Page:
The Physics of Star Wars takes a deep dive into the real science behind the world of Star Wars.
About ‘The Physics of Star Wars’
Exactly how long ago was “a long time ago?” What is it that they’re really saying when they say, “may the Force be with you?” The Physics of Star Wars takes on these topics, along with many more.
Written by Patrick Johnson, PhD, an assistant physics professor at Georgetown University, The Physics of Star Wars seeks to connect the fantastical world of Star Wars with real-world scientific concepts. Topics are explored almost exclusively through the lens of the Star Wars movies, Episodes I-VII.
The book is laid out like a textbook, providing information and context from the movies, and also real-world theories and applications for each topic that it considers. Check out our review of The Physics of Star Wars and pick up the book yourself at any of the links below to take a look at the science behind a galaxy far, far away!
‘The Physics of Star Wars’ review
The Physics of Star Wars is a great read for anyone who’s ever dreamed of living in a galaxy far, far away. What’s that? You didn’t think that was possible? Well, it may be time to think again.
Star Wars is definitely more fantasy than sci-fi, but with technology advancing at such a rapid rate in the world today, things that we once thought to be inconceivable are ebbing closer to reality. The more we learn about both Earth and Space, the less fantastical some elements of the Star Wars movies become.
One of the most impressive things about The Physics of Star Wars is the vast range of topics that it covers. From the anatomy of the galaxy and the organisms living within it, to transportation and weaponry, to droids and the Force, there’s nothing that the book shies away from.
The Physics of Star Wars does a great job at looking at the specific elements of the Star Wars world, such as lightsabers, Jedi Mind Tricks, and Repulsorlifts. Each section starts off with some stats on that element’s usage in the films, followed by some more in depth information about its functionality. These parts are usually supplemented with quotes and fun examples from Star Wars. This is where you can really tell how big a fan the author is, which makes for an extra fun read.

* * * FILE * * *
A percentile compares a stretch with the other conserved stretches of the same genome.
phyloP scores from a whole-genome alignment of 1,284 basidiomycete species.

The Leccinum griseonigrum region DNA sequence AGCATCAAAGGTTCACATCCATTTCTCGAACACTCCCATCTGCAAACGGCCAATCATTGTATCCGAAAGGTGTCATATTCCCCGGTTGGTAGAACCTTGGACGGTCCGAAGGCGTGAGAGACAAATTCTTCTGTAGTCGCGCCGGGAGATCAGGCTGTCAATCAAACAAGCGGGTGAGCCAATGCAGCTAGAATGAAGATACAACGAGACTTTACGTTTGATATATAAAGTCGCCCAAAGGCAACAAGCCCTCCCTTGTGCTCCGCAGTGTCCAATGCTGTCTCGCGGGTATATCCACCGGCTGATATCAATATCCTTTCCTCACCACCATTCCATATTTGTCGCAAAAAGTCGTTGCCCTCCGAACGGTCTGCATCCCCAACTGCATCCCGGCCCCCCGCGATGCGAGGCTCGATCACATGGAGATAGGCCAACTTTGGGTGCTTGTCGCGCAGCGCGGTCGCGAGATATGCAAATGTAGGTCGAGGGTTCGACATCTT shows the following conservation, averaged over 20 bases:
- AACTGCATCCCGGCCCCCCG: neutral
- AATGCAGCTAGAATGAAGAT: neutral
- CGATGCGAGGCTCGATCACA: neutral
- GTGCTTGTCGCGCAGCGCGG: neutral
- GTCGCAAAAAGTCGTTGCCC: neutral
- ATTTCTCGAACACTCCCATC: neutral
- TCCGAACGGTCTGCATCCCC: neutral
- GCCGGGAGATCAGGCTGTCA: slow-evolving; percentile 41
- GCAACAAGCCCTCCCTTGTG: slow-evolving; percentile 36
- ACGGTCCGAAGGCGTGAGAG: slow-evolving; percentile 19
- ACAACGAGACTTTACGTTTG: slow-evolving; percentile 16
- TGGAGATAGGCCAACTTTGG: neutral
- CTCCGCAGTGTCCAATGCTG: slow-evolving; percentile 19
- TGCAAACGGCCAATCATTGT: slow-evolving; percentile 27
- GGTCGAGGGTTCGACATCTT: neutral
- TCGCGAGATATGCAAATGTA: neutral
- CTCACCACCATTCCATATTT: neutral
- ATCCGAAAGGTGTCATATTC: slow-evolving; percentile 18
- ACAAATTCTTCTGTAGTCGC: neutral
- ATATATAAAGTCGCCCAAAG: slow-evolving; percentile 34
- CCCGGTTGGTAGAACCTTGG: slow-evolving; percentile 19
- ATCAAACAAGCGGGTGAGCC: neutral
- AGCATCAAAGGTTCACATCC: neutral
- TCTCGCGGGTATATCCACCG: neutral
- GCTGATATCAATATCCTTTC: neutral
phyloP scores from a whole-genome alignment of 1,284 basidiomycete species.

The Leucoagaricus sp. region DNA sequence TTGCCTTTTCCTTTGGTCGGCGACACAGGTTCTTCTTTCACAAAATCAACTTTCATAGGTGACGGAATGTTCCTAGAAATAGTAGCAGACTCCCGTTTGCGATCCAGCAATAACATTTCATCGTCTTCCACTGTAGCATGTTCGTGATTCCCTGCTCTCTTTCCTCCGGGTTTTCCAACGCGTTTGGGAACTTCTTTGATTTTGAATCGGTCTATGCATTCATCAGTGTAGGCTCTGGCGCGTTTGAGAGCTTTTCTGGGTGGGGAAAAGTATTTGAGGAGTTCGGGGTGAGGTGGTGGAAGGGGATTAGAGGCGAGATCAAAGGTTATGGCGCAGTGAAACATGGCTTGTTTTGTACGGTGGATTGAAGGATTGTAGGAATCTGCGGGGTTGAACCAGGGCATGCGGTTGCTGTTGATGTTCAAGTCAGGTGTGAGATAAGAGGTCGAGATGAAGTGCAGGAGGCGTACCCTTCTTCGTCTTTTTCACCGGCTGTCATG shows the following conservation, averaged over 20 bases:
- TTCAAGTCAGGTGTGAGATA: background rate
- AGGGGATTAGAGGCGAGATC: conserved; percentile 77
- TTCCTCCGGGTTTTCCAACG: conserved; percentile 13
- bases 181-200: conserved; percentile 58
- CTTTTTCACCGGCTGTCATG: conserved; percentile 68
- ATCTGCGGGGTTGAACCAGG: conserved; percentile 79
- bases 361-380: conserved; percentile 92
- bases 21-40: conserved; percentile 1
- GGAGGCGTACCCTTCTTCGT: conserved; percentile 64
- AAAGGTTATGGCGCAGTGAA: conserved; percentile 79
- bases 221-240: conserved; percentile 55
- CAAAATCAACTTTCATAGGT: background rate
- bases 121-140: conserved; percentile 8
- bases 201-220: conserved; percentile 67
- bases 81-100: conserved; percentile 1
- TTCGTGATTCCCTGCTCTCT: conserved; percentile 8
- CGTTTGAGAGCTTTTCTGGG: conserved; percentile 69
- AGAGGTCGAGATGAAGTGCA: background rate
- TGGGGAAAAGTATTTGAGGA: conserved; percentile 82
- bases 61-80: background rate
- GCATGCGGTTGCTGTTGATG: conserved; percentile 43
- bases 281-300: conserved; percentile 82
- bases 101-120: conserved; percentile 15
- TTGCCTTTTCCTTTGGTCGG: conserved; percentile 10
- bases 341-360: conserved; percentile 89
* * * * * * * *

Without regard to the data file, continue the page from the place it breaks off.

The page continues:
The text goes deeper than the examples, though. The author always goes into the precise functions of each device, and provides hypotheses as to how they could work. Things really get interesting in the “physics of real life” portion of each section, where the potential real-world applications and mechanics are discussed.
Often, the author provides information about how close we actually are to realizing some of the concepts in the Star Wars movies, even citing instances where NASA has utilized similar technology. Not only is this mind-blowing from the perspective of a Star Wars fan, but it’s also just interesting as a citizen of the world, to know what advancements are being made.
On top of being insightful on the very specific elements of Star Wars, The Physics of Star Wars also proves informative on more general space-based topics, such as exactly how long ago “a long time ago” was, the relative aging of Luke and Leia, and what the Star Wars galaxy would actually look like. By comparing the galaxy to our own, the author makes it very accessible and even more interesting.
If you’re interested in this book and don’t have a science background, you’ll still enjoy it, for the most part. The Physics of Star Wars doesn’t dig too deep into the equations behind the concepts, while still adequately explaining the theories on a surface level.
There are a few instances where the science might go over the reader’s head, but overall, the fandom and physics are wonderfully balanced and the book should serve as a fun, educational read for the average fan. That being said, if you’re looking for a more mathematical experience, The Physics of Star Wars might not be the book for you.